Burlington County is partnering with the Trex Company to make it easier for local schools and community groups to recycle plastic film products.
Schools and community groups collecting plastic bags and film as part of Trex Plastic Film Recycling Challenge can now use Burlington County’s Robert C. Shinn Jr. Recycling Center in Westampton as a convenient drop-off location.
Trex manufactures composite decking and railing from recycled plastics it upcycles from household items such as grocery/shopping bags, sandwich bags, newspaper sleeves, shipping package materials and more. To capture more bags and film, Trex sponsors two annual Challenge programs, an annual recycling competition for schools, and one for community groups. Community groups earn a free Trex bench if they collect more than 500 pounds of plastics within 6 months.
To help with the program’s success, the County has created a central delivery drop point at the County Recycling Center for the Challenge Program groups and schools to bring all the plastic bags and film they collect. The Burlington County Health Department and Department of Resource Conservation have also joined this green initiative by taking part in the Trex Challenge.
“Recycling plastic bags and film keeps those materials out of our landfill, so the more we can do to encourage people to save and recycle, the better off we will all be, and designating our County Recycling Center as a Trex drop-off location makes it easy for our county schools and groups to participate,” said Burlington County Commissioner Deputy Director Tom Pullion, the liaison to the Department of Solid Waste and Recycling. “These contests also help get people engaged in recycling and thinking about what materials are safe to be placed in their recycling containers versus what they should save for special collections like these.”
“Recycling is important to protecting our environment and our County is committed to making it as easy as possible for residents to recycle correctly,” added Burlington County Commissioner Allison Eckel, the liaison to the Department of Resource Conservation. “New Jersey may have banned plastic bags from stores, but we know there are other film plastics still in use and gathering in homes, and the Trex Challenge is a great way to get them out of our waste stream.”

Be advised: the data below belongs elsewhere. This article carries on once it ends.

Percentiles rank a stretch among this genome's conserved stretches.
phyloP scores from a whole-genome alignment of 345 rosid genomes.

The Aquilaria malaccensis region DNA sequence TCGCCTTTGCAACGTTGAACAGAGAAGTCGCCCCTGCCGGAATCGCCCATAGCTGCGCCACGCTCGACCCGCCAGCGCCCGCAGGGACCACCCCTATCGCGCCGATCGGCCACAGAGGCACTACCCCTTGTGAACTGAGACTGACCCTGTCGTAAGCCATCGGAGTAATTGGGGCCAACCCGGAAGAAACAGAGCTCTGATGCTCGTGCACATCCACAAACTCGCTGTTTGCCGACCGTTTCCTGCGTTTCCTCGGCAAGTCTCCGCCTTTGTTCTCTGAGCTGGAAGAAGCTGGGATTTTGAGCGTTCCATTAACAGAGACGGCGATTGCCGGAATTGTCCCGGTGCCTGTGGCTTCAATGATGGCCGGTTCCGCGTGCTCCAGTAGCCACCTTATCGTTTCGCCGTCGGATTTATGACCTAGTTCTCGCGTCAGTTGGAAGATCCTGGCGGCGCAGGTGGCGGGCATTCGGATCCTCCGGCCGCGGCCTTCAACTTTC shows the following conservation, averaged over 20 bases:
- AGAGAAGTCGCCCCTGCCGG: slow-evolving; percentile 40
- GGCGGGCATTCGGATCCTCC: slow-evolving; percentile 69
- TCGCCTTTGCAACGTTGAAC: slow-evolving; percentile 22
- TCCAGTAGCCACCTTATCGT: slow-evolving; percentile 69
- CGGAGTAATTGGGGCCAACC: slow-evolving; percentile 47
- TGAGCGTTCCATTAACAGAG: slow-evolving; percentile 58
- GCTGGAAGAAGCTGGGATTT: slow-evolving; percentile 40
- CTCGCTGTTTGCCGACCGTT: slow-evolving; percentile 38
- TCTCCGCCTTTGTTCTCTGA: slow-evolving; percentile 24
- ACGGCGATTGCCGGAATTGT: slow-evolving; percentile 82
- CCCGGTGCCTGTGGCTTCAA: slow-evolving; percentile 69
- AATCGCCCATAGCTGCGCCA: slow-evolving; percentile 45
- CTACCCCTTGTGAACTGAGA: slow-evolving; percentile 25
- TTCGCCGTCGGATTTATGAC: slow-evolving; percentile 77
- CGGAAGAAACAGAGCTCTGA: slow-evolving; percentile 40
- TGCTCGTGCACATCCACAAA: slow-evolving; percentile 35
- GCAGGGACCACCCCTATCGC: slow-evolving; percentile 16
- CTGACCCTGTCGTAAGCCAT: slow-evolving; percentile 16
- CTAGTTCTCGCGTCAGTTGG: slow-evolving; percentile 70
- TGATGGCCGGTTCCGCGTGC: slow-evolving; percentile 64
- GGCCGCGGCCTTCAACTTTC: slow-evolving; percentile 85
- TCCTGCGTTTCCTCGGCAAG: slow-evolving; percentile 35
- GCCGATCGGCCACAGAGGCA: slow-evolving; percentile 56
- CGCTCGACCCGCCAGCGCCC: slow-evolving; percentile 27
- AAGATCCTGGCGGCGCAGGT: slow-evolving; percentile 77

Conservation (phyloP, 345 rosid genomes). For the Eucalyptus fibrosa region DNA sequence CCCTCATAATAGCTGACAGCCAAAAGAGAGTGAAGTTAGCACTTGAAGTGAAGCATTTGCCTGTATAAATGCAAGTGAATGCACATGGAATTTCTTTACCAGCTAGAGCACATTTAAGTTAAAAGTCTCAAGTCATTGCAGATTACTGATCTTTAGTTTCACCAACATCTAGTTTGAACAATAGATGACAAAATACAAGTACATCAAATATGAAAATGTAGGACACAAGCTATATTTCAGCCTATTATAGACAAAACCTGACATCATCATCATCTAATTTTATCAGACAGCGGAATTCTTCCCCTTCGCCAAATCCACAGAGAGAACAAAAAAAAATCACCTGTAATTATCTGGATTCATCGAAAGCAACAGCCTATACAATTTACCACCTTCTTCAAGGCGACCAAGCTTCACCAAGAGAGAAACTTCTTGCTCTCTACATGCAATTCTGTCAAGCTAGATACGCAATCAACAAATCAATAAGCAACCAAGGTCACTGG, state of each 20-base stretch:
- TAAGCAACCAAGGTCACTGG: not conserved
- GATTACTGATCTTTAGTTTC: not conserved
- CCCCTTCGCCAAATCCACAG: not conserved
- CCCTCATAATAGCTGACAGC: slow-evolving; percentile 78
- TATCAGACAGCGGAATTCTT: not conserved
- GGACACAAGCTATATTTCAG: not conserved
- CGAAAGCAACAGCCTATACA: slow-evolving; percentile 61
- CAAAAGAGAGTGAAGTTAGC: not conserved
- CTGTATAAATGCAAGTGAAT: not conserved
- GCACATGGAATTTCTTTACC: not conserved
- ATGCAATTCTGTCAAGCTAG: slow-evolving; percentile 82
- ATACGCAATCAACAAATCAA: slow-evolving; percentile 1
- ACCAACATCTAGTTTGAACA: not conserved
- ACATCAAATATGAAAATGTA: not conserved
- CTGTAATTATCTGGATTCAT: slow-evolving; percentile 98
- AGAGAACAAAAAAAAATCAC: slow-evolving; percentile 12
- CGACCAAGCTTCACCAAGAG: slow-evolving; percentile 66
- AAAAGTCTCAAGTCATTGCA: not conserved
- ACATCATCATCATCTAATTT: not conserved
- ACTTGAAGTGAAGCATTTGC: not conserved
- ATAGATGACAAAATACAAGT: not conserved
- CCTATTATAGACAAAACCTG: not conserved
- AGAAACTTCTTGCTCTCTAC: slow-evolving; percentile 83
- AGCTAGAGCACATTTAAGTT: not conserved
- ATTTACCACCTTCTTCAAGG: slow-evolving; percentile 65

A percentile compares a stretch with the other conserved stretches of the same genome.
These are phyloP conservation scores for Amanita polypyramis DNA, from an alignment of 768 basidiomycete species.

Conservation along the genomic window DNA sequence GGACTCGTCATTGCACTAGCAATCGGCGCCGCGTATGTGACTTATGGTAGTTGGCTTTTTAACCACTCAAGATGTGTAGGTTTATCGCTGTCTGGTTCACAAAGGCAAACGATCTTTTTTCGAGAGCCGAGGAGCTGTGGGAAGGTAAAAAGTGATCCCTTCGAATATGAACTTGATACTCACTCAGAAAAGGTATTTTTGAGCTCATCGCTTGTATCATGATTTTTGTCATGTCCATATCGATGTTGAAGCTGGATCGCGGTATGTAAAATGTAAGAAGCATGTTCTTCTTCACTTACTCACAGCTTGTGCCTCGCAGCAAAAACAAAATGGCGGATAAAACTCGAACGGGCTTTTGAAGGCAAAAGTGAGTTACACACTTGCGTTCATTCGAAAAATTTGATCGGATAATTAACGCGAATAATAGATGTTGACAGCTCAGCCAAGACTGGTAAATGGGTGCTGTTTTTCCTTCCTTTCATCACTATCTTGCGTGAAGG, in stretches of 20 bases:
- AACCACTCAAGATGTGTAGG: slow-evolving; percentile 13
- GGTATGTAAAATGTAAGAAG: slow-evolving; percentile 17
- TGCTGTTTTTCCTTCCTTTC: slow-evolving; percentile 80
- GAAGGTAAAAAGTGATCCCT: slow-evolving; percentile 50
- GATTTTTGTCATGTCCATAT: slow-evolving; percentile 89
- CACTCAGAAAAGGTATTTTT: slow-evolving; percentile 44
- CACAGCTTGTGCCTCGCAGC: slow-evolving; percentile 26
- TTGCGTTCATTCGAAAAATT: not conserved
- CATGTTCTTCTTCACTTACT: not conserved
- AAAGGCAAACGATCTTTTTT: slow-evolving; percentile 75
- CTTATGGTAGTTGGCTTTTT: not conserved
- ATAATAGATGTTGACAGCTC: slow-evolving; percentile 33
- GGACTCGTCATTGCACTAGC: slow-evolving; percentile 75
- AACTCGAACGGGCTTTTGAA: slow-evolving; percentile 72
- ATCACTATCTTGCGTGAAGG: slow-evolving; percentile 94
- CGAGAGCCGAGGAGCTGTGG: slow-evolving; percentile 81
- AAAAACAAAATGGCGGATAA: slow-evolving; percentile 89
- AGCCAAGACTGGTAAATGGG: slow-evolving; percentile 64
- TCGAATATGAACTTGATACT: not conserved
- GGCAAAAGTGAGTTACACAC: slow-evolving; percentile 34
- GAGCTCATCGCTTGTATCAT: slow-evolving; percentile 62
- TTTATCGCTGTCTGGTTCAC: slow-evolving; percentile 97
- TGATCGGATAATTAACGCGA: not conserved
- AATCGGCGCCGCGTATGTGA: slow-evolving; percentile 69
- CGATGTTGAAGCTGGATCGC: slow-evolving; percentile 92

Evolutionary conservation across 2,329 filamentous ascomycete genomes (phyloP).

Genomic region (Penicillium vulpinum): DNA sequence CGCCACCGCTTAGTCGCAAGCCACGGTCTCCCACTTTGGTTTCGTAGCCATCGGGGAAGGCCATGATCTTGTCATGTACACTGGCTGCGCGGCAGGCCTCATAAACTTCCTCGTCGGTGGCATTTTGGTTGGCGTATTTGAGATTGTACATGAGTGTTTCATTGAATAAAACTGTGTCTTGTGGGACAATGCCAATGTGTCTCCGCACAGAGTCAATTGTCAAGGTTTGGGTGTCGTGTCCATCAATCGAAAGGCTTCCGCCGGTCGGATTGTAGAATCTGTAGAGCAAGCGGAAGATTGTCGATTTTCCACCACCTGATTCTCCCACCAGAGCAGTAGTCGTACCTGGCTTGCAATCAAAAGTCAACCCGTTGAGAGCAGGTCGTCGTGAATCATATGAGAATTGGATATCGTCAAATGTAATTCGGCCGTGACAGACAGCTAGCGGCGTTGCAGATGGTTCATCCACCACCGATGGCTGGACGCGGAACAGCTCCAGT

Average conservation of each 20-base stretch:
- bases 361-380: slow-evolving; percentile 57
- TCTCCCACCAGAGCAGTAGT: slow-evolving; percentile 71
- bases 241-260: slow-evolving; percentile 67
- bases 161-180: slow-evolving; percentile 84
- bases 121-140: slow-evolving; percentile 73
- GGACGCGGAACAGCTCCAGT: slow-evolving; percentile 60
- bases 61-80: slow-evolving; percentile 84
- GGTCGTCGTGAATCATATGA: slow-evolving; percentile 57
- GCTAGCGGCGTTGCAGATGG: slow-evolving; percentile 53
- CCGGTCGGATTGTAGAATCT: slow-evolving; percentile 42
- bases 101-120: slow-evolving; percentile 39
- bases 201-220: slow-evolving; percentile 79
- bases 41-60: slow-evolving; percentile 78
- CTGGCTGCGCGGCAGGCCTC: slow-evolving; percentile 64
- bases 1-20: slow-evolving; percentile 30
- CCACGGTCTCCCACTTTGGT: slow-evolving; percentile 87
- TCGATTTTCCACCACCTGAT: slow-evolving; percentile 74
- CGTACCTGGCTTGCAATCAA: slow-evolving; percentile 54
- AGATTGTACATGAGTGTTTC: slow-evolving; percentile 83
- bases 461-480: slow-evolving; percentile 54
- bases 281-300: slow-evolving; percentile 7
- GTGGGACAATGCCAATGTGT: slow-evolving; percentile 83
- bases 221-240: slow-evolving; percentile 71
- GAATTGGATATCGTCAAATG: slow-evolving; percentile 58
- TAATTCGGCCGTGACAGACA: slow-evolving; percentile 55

Plastic film materials such as plastic grocery and shopping bags, bread bags, dry cleaning bags, ice bags, newspapers sleeves, produce bags, bubble wrap and plastic shipping envelopes should not be placed in Burlington County recycling containers. These materials must be kept out of the curbside recycling stream or they can damage the mechanical equipment used in the County’s recycling process.
“That’s one reason why we’re hoping more schools and groups will get involved and take advantage of this program,” Pullion said.
Schools and community groups interested in participating in the Trex competition and challenges can sign up online at https://nextrex.com/view/programs#challenge1.
The school challenge begins this month and runs through April 2023. Community groups can select any six-month time period for the challenge.
Challenge schools and groups should email firstname.lastname@example.org when they wish to make a delivery to the Recycling Center.
Burlington County is a state leader in recycling and one of the only New Jersey counties to collect recycling from all its municipalities at no charge to either towns or residents.
Last year, close to 44,000 tons of recyclables were collected from Burlington County residents, saving their towns more than $3.8 million in landfill tipping fees.
More information about recycling is available on the County’s free Recycle Coach app. The app can be downloaded from iTunes or the GooglePlay app store and has information about what materials are accepted and updates and alerts about collection schedules for each town, plus advice and tips for recycling right.
“Burlington County has been a state leader in recycling for decades and we continue to look for ways to make recycling easy and convenient for our residents,” said Pullion. “It’s good for our environment. Plus, the more household items we can recycle, the more we can help our towns keep their solid waste costs low, which benefits all taxpayers.”